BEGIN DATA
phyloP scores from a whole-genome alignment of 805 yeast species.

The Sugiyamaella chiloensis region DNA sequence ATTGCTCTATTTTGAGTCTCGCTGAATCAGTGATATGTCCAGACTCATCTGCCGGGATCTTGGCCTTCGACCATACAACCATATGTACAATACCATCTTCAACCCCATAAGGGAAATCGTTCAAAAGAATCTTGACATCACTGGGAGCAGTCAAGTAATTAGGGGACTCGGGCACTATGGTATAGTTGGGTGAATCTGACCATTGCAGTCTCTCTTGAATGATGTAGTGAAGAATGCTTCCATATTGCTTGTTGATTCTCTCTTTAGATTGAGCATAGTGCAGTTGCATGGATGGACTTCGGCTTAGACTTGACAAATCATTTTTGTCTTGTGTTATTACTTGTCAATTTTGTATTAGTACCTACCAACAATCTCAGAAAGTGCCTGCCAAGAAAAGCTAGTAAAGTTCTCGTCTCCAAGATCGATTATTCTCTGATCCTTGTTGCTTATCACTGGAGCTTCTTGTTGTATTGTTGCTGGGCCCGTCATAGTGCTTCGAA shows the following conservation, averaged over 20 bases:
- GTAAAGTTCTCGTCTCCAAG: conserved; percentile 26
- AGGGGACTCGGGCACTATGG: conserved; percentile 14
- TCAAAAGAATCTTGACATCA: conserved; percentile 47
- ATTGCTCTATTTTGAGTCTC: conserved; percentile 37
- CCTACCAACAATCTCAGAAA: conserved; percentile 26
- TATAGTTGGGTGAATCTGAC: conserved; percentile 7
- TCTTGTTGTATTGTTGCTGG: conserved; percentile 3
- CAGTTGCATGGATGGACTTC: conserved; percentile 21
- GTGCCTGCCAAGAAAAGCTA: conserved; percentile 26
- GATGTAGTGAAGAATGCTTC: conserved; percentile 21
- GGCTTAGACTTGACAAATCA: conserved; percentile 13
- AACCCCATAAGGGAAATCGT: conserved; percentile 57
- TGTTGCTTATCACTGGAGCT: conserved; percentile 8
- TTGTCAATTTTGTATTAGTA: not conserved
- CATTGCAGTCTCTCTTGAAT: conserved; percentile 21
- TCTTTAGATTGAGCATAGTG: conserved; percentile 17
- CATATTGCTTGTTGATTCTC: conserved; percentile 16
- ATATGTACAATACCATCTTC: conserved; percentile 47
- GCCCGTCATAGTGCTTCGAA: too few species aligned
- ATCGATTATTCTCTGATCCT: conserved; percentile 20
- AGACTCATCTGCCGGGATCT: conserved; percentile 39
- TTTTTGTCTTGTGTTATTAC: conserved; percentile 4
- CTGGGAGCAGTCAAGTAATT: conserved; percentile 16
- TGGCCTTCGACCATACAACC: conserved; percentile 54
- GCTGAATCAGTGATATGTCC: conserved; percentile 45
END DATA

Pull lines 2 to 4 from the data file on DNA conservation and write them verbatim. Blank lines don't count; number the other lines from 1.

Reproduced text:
The Sugiyamaella chiloensis region DNA sequence ATTGCTCTATTTTGAGTCTCGCTGAATCAGTGATATGTCCAGACTCATCTGCCGGGATCTTGGCCTTCGACCATACAACCATATGTACAATACCATCTTCAACCCCATAAGGGAAATCGTTCAAAAGAATCTTGACATCACTGGGAGCAGTCAAGTAATTAGGGGACTCGGGCACTATGGTATAGTTGGGTGAATCTGACCATTGCAGTCTCTCTTGAATGATGTAGTGAAGAATGCTTCCATATTGCTTGTTGATTCTCTCTTTAGATTGAGCATAGTGCAGTTGCATGGATGGACTTCGGCTTAGACTTGACAAATCATTTTTGTCTTGTGTTATTACTTGTCAATTTTGTATTAGTACCTACCAACAATCTCAGAAAGTGCCTGCCAAGAAAAGCTAGTAAAGTTCTCGTCTCCAAGATCGATTATTCTCTGATCCTTGTTGCTTATCACTGGAGCTTCTTGTTGTATTGTTGCTGGGCCCGTCATAGTGCTTCGAA shows the following conservation, averaged over 20 bases:
- GTAAAGTTCTCGTCTCCAAG: conserved; percentile 26
- AGGGGACTCGGGCACTATGG: conserved; percentile 14